“I started the second phase of my Lamictal withdrawal three days ago. I was on 400 mg of it for many years. Several months ago I went off 200 mg of it. It was rough, but only in that I was greatly fatigued. Today, three days after cutting 25 mg from my still remaining 200 mg I am going ape-shit.”
Her post also has links to other forums and there are a lot of comments on her blog about Lamictal withdrawal, so I recommend checking it out.
Altostrata on the Surviving Antidepressants forum says this on her detailed page about getting off Lamictal (read her tips here):
“Like all psychoactive drugs, Lamotrigine can have withdrawal difficulties. Even doctors who are aware of withdrawal problems with other drugs can be surprised at how hard it is to go off Lamotrigine. As with other drugs, we recommend very gradual tapering at 10% per month, based on the current dosage (the amount of the decrease keeps getting smaller).”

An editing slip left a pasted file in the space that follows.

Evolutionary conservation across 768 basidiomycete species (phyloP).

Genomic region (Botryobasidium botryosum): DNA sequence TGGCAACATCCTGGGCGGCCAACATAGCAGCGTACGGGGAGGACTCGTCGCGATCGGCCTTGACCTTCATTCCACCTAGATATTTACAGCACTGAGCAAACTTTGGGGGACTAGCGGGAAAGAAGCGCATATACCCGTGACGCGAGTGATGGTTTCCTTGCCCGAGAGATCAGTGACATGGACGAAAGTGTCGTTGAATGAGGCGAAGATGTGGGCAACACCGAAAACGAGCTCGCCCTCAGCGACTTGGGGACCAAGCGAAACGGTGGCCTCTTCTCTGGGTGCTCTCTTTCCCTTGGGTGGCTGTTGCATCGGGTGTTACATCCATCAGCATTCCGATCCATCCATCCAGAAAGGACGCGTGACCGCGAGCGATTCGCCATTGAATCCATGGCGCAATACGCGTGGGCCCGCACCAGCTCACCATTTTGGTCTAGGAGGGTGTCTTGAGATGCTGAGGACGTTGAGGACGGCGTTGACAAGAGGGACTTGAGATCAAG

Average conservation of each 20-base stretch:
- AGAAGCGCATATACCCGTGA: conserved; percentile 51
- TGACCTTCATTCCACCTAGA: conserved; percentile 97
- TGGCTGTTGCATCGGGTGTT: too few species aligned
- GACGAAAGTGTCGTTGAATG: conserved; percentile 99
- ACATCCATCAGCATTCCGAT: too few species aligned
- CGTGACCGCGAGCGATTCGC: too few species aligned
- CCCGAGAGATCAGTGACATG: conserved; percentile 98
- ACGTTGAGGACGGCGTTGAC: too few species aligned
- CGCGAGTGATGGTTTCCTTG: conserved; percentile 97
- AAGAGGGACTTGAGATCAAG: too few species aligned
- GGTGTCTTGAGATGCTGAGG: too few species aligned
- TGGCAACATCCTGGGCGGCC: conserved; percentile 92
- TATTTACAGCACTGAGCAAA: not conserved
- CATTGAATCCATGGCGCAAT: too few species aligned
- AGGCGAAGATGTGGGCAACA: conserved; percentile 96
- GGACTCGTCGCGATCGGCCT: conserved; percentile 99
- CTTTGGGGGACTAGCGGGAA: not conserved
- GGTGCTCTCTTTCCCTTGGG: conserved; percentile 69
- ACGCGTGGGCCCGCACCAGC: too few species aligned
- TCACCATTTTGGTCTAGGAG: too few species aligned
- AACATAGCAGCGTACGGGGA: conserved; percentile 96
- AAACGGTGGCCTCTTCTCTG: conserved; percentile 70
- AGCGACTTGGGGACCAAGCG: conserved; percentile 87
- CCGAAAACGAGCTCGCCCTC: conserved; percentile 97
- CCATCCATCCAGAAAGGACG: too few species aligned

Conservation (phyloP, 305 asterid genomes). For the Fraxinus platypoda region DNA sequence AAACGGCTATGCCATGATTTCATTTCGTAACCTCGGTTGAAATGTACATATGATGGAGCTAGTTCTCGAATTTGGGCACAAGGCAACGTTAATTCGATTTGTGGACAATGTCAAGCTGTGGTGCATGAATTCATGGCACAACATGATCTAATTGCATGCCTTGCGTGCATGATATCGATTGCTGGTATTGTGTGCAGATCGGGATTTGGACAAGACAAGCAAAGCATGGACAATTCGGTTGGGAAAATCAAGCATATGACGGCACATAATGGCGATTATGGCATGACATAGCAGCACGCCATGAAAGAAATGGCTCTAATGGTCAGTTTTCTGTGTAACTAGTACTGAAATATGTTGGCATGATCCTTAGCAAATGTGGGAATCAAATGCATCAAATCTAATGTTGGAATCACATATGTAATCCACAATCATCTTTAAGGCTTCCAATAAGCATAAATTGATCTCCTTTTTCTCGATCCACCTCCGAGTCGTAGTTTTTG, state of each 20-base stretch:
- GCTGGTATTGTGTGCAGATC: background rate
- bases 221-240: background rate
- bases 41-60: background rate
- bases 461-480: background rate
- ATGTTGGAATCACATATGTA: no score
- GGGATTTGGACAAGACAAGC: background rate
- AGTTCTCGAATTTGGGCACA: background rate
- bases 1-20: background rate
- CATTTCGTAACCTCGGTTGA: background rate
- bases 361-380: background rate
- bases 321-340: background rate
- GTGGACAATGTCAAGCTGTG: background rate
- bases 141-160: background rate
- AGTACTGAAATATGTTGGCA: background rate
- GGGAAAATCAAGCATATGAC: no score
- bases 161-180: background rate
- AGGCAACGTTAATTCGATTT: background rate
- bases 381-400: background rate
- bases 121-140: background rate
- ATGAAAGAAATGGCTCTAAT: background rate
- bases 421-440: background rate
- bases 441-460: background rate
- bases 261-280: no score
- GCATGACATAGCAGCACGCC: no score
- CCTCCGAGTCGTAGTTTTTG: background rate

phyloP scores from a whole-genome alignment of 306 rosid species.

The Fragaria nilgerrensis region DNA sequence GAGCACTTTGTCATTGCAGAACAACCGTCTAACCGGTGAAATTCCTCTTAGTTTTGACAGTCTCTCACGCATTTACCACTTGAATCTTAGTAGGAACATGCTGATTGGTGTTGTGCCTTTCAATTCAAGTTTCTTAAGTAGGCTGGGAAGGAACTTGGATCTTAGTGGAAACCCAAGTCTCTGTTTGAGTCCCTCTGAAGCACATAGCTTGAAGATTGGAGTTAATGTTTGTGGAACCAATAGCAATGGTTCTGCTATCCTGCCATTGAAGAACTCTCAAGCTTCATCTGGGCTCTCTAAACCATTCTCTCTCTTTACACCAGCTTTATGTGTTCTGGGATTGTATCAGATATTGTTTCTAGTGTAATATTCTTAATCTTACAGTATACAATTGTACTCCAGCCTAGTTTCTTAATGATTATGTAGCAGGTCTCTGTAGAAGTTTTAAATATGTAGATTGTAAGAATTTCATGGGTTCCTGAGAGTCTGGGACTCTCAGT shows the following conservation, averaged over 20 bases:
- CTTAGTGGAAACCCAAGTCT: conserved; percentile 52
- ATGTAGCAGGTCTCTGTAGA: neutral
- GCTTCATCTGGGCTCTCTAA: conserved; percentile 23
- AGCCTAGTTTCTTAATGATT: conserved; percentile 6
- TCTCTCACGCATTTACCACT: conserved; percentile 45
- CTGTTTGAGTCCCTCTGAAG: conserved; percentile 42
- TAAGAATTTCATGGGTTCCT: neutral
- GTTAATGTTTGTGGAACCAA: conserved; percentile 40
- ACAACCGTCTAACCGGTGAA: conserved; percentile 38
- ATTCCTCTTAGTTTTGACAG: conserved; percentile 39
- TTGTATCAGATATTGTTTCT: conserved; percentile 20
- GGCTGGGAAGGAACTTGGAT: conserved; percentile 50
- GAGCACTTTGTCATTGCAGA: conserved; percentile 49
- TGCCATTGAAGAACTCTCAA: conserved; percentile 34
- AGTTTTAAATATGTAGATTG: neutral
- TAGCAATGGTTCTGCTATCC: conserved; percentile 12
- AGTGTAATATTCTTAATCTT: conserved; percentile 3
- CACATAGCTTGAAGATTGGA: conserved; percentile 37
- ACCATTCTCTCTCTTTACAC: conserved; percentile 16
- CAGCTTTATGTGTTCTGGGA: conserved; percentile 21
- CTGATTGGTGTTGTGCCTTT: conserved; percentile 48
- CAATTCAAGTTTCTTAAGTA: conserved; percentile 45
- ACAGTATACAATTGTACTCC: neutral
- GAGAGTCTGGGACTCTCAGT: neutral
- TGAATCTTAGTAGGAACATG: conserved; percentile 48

“My pdoc was trying to scare me into staying medicated.
He then added if I really wanted to come off of my meds, I could “just stop.”
WHAT?! My eyes flew open.
He stated he’d had patients who had stopped cold turkey without a problem. According to him, anticonvulsants don’t have severe withdrawal effects.
WHAT?! His advice just flies in the face of what most doctors recommend. In fact, quitting Lamictal immediately increases the risk of seizures, which is exactly what I’m afraid of.
Philip’s experience and Gianna’s experience along with the comments on each blog are proof that many people have experienced tremendous withdrawal effects from decreasing Lamictal’s dosage.”
Please share below if you have any resources, tips or experiences with getting off Lamictal. I never took it myself, but having a dear friend given this misinformation and a number of clients struggling with severe withdrawal or who feel they can’t even try getting off Lamictal due to the risk of seizures (when they never had epilepsy before) inspired me to gather some resources and start this conversation.